The Deadly Wizard Games is an imaginative story about what happens after wizards take over the world.
The story is imaginative, but there were many things about it that threw me off. There were some incorrectly worded parts, for example: “…then we can figure out who they are what their agenda they have.” Or “she had with quite a bit of steam to let off.” Or “One of the other applicants screamed as they discovered the same thing.” Since
Brenda Cheers
Mar 28, 2014 rated it really liked it  ·  review of another edition
In this original and entertaining novel, four wizards appear in the Oval Office of the White House and usurp the corrupt US President. They destroy all nuclear weapons and launching capability, and introduce a global bitcoin currency. The story is off to an interesting start.

Amanda isn’t a wizard, but is voted to a position where she acts as liaison between the magical folk and mortals. The rest of the story is told through her eyes.

I liked the story, although the scenes where the wizards had th
W.R. Gingell
Oct 28, 2015 rated it did not like it  ·  review of another edition
***Edited to add: was harassed by the author for my review, and had contact with a fellow reader also harassed. I suggest avoiding this one***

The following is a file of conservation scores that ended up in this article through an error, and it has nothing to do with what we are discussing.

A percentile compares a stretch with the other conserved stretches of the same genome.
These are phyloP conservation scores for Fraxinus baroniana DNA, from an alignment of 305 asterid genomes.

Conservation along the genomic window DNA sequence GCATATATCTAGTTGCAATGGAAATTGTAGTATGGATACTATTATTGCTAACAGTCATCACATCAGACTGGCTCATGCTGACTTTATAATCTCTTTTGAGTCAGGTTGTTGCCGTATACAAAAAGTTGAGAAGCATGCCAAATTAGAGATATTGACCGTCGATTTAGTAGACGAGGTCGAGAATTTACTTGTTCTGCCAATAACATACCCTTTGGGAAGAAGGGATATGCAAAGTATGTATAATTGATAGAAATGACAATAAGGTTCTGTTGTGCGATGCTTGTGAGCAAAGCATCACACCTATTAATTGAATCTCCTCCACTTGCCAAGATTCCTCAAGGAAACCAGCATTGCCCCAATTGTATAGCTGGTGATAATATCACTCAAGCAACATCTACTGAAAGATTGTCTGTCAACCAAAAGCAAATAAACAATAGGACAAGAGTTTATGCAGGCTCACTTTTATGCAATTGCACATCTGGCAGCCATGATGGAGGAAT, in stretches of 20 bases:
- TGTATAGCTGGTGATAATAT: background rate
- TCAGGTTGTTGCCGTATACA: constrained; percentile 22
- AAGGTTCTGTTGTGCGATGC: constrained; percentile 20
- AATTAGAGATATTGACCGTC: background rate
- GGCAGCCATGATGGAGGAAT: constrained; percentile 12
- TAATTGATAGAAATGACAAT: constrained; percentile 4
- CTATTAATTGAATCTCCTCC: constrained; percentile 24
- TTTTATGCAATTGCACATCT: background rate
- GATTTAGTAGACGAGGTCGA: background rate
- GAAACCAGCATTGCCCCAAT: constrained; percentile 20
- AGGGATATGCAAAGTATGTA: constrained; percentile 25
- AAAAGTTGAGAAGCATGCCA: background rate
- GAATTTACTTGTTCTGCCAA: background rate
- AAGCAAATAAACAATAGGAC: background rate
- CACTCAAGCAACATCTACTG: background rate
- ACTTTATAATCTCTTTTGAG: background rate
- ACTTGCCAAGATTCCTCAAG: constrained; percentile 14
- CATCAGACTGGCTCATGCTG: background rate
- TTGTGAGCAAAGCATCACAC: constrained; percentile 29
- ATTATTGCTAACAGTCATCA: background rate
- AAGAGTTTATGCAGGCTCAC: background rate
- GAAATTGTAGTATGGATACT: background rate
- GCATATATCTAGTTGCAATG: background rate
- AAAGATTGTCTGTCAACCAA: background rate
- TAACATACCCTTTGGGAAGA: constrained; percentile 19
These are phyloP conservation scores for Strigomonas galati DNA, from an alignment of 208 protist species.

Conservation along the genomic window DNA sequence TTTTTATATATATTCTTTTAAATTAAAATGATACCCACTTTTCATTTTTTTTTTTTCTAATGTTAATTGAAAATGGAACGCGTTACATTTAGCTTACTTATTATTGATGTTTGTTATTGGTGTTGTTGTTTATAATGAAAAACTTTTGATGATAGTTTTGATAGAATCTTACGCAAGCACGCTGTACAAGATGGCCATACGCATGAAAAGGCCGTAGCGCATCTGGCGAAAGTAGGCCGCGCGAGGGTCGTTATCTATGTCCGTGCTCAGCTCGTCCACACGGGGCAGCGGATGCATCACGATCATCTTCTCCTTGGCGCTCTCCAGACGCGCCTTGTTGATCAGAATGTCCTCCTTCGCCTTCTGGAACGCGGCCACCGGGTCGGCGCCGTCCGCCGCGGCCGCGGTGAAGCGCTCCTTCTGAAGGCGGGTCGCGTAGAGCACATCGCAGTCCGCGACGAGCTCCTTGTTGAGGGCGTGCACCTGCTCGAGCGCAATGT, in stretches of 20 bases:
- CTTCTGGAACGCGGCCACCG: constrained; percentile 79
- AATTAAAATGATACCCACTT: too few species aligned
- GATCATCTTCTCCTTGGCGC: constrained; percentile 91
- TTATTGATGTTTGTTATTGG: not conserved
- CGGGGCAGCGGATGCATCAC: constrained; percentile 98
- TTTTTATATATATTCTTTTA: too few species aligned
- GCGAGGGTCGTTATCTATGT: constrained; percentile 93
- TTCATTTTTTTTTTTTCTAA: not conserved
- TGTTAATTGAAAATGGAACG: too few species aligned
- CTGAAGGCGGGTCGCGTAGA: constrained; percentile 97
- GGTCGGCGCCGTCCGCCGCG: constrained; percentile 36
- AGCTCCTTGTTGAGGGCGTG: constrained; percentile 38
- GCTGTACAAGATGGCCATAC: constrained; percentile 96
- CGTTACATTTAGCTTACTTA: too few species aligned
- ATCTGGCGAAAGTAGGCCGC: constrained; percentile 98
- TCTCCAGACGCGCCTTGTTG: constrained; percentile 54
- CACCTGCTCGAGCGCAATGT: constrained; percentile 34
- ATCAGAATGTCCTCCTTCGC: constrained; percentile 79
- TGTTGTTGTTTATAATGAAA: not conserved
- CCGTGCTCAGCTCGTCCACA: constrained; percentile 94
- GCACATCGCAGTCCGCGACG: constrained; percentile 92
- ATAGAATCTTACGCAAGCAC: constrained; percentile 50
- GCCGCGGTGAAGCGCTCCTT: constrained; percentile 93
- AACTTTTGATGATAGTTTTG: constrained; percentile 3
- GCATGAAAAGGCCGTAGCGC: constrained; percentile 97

Amanda is a politically-minded young woman. So when four wizards take over the government and then (very swiftly) the world, changing things to suit themselves and according to their own agenda, she’s exactly the sort of person to jump at the job of human-wizard liaison (aka, Supreme Liaison). The wizards tell the world (they do a lot of telling people stu
Sunshine Somerville
This was tricky to rate. I’d say 3.5 because of my personal tastes and thought processes, but it was enjoyable enough to entertain me and probably most people, so I’ll lean towards 4.

The premise here was quite unique. The world is a mess, verging on nuclear war, so what would it take to save it? If all-powerful wizards overthrew every government and took charge, would that be better? Wizards and politics aren’t things you naturally put together, but it’s an interesting combination. I really like
Dec 12, 2013 rated it did not like it  ·  review of another edition
I received a copy of The Four Kings as a first-reads giveaway.

Cool premise, but poor execution. The book is self-published, and unfortunately it shows. I managed to get through 10 chapters -- about 70 pages of text that moved quickly, but were so poorly written that I couldn't get into the story. The grammar was distractingly bad in parts, and the dialogue was plastic. Unfortunately, the bad writing was only the beginning.